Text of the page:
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New Year’s Resolution – Cut your Fossil Fuel Use

As we ring in the new year, we can celebrate some good news for homeowners looking to cut their fossil fuel use in 2016. At its final session in December, the U.S. Congress passed an extension for many of the most popular tax incentives for wind and solar. This provides a healthy boost to the development of new renewable power sources and will speed up replacement of fossil fuel and nuclear electricity generation with cleaner sources.

The economic advantages of extending the wind and solar tax credits go beyond price. A recent article in Bloomberg New Energy Finance states, “This is exactly the sort of bridge the industry needed. The costs of installing wind and solar power have dropped precipitously—by more than 90 percent since the original tax credits took effect—but in most places coal and natural gas are still cheaper than unsubsidized renewables. By the time the new tax credit expires, solar and wind will be the cheapest forms of new electricity in many states across the U.S.”

What does this mean for the average Vermont homeowner? It’s wonderful news because in 2016, many Vermont homeowners will qualify for credits and rebates for:

  • Making home energy improvements such as new windows, adding insulation, envelope and duct sealing.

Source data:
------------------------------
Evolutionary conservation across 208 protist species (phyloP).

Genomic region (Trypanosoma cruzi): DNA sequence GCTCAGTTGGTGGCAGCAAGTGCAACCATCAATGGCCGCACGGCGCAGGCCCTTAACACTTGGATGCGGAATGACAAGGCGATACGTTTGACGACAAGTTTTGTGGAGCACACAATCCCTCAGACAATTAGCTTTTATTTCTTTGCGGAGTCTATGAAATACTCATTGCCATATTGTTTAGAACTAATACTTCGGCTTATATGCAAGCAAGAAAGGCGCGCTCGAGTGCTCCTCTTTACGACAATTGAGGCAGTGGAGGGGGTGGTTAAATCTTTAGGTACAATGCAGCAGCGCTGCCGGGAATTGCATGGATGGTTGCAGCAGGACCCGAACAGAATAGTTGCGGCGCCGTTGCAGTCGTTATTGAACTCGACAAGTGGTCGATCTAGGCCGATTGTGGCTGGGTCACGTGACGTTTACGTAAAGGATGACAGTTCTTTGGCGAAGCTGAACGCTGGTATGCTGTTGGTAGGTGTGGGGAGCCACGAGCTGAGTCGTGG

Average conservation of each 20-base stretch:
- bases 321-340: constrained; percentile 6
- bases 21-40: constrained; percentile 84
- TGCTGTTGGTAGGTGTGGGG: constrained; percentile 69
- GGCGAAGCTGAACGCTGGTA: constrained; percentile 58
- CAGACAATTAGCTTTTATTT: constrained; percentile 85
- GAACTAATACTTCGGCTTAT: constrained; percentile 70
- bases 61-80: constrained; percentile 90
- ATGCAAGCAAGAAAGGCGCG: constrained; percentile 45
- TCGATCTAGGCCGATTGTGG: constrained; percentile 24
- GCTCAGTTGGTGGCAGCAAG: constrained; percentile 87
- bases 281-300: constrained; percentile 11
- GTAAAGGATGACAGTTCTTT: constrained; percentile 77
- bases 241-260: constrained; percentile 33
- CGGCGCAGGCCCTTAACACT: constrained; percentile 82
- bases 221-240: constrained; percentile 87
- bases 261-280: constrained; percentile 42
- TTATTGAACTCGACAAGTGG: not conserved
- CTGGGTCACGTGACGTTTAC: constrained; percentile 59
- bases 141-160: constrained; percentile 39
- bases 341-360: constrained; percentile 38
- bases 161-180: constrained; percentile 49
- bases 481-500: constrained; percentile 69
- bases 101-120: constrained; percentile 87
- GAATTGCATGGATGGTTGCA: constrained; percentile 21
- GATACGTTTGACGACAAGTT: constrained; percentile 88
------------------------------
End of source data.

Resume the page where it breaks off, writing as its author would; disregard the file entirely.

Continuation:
• Installing efficient air conditioners and heat pumps.
  • Purchasing gas or oil furnaces and furnace fans; and gas, oil, or electric heat pump water heaters.
  • Purchasing hybrid gasoline-electric, diesel, battery-electric, alternative fuel, and fuel cell vehicles.
  • Installing qualified solar water heating and photovoltaic systems, small wind and geothermal heat pump systems.
  • Installing qualifying fuel cells and microturbines, although these systems are not widely available for homes.

Many of these incentives are available for new construction as well. So if you are building a new home in 2016 be sure to talk to your builder about getting your house Energy Star® rated.

There’s no doubt that with so many different programs, credits and rebates, the average Vermont homeowner may be confused about where to begin. Start by checking these on-line resources:

For low-income Vermonters there are additional options for low-cost loans and subsidies for home energy improvements. Check the LIHEAP Clearinghouse website for more information.

Don’t forget about low-cost loans for efficiency upgrades that are widely available for all homeowners in Vermont through the Heat Saver Loan program. Also, VSECU offers a number of energy-related loans.  In many cases, the cost for your loan payment is more than covered through immediate savings on heating fuel and electricity costs.

Our core mission at the Energy Co-op is to provide our members with information, incentives and services that help to reduce their fossil fuel use. That’s why we’ve established our business model as a one-stop shop for home energy efficiency. Our service and installation teams are all NORA certified and because we are a non-profit Co-op, you can rest assured that the price you pay for service and upgrades will be fair and competitive. We’ll help you navigate through the maze of options for rebates and incentives and prioritize improvements that will offer the best return on your investment.

Why not contact us today?  We’ll be happy to help you make a New Year’s resolution that will improve the safety and efficiency of your home, keep more money in your wallet and help save the planet at the same time.

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